It was an extremely busy end to the week for UK economic data and unfortunately most of it was far from encouraging. Figures released showed that the British economy’s growth slowed in the three months to November 2018. In the three months to October, the UK economy grew by 0.4%, but the latest reading came in at 0.3% – the slowest pace in six months. Much of the growth was driven by the services sector, while car manufacturing slumped to its biggest drop in industrial production since 2012.
However, despite the disappointing data, the pound jumped against the dollar just before midday following a report in the Evening Standard. The article said that Cabinet ministers had revealed that Brexit looks increasingly likely to be delayed beyond the scheduled exit of 29 March. The pound went as high as $1.2865 and touched above €1.12 during the day. It is felt that the fact there is a backlog of at least six essential bills that must be passed before the deadline increases the chances of a delay to the withdrawal.
Following on from worries over the German economy, economists at the Dutch bank ING suggested that Italy could be heading into a recession. Poor industrial production data for November, as well as poor confidence numbers, significantly increase the chances of the eurozone’s third largest economy entering a technical recession in the fourth quarter of 2018. These are certainly worrying times for the eurozone and the next few data releases will be watched closely.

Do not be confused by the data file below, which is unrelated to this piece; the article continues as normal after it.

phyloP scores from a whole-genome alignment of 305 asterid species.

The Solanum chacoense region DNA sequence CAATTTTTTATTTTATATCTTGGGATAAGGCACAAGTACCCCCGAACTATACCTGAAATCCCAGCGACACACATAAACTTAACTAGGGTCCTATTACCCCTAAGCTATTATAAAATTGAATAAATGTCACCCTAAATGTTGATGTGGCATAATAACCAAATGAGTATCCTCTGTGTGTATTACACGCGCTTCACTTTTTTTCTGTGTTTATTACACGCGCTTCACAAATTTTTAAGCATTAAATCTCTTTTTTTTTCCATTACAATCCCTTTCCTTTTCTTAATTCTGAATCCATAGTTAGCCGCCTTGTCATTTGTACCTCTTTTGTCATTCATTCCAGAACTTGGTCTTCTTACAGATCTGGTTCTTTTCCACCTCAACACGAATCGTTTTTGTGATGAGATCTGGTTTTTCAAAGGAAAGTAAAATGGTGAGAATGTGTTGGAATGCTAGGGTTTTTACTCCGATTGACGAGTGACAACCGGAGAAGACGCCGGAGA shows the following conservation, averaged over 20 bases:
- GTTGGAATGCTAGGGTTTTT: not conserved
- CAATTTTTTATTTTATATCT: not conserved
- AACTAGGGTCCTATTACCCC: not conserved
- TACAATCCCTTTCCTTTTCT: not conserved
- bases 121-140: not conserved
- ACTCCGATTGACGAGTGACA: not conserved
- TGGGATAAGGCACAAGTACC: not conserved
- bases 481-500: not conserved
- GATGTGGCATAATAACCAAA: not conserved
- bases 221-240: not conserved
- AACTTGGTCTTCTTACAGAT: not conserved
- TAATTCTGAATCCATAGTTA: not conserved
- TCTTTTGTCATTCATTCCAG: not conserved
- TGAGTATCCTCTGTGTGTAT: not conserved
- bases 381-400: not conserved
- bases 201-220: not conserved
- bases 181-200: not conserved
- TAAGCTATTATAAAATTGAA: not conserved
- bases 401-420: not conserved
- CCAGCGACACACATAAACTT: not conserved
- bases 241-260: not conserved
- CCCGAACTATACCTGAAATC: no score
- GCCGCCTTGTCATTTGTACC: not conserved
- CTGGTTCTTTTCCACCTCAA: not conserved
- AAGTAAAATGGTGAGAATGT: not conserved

As expected, annual inflation in the US dropped to 1.9% in the year to December from 2.2% the previous month, with a drop in petrol prices offsetting an increase in the cost of food. It is the lowest rate of inflation since August 2017 and consumer prices dipped by 0.1% to post the first monthly decrease in consumer prices in nine months.
There’s nothing much coming up this week – except the small matter of the vote on the Brexit Withdrawal Agreement! That’s coming up tomorrow and it looks almost certain that May’s bill will be defeated, but it is still unknown what will happen after that. May might resign, there might be a general election, we might leave without a deal, there could be a second referendum…nobody knows.
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